on Saturday, as he managed the Mets during Jerry Manuel’s one-game suspension
for incidental contact with an umpire. The Mets won that game against the
Pirates, 10-1, which means that Alomar will have a perfect record as manager
for awhile, at least until the next time that Manuel is suspended. Good for
Alomar, one of the solid men who have been a life-long servant to the game…

 

Of all the team statistics I’ve heard bandied about, none is
more shocking than this. The Phillies are a meager 3-and-9 at home in games in
which they have faced right-handed starting pitchers. That is simply stunning
for a team that is so heavily loaded with left-handed hitting studs like Ryan
Howard, Chase Utley, the switch-hitting Jimmy Rollins, and new sensation Raul
Ibanez. The Phillies’ poor record against righties is a severe indictment of
their shaky starting pitching, which has too often failed to keep them in
games. None of Philly’s starters–particularly ace Cole Hamels or the
prehistoric Jamie Moyer–have pitched anywhere near their 2008 levels.

A Smattering of Intelligence: Hinch, Freel, and The Little Professor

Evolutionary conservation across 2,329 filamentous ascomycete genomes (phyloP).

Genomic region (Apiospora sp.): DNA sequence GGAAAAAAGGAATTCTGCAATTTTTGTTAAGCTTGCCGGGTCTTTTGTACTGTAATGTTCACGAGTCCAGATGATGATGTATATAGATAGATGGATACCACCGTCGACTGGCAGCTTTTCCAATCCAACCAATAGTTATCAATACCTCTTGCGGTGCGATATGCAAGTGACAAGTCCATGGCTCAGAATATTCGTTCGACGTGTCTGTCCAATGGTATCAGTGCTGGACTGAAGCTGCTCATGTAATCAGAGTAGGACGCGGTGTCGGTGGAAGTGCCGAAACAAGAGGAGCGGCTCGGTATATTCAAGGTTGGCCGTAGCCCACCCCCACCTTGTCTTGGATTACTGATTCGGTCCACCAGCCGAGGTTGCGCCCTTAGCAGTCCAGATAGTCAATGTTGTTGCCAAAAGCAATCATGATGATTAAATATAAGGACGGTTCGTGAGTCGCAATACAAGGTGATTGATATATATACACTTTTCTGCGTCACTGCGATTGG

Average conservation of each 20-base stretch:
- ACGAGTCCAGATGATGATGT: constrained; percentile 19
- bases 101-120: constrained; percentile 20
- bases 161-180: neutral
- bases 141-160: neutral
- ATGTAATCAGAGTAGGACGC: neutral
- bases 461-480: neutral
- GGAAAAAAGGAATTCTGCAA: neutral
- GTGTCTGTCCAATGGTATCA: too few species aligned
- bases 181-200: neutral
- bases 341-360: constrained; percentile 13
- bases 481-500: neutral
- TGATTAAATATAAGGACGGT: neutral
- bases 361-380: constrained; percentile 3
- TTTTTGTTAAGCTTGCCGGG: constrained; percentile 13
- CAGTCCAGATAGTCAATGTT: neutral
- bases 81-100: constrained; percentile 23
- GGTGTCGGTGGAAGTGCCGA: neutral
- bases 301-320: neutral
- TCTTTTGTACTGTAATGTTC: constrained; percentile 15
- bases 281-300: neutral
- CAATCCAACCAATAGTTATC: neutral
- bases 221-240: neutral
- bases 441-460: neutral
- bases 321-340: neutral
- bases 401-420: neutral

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Less than six weeks into the season, the Diamondbacks have
decided that a major change is in order for their underachieving team. By
sacking Bob Melvin and hiring front office farm director A.J. Hinch to manage
the team, the D-Backs have signaled a radical change in the direction of their
on-field leadership. Hinch has no prior managing or coaching experience at any
level, not even in rookie ball. What he does have is an eye for young talent,
an ability that the D-Backs hope will translate into an ability to develop that talent. The latter area is
where Melvin fell short; too many of Arizona’s talented young players (like Mark
Reynolds and Chris Young) have failed to become significantly better than they were in
2007, when the Baby Backs came within two games of the World Series.

 

Did Melvin deserve to get fired? Perhaps, but not at this
early stage of the season. I tend to think that managers–like young unproven
players–deserve at least two full months of the season before we make
wide-sweeping judgments about their ability. I would have given Melvin until
the end of May; if the D-backs had shown no signs of a turnaround, a move would
have been mandatory. And what about Hinch? I know he’s a bright guy who has
drawn good reviews for his work as an Arizona’s
front office whiz kid, but his lack of any kind of on-field coaching or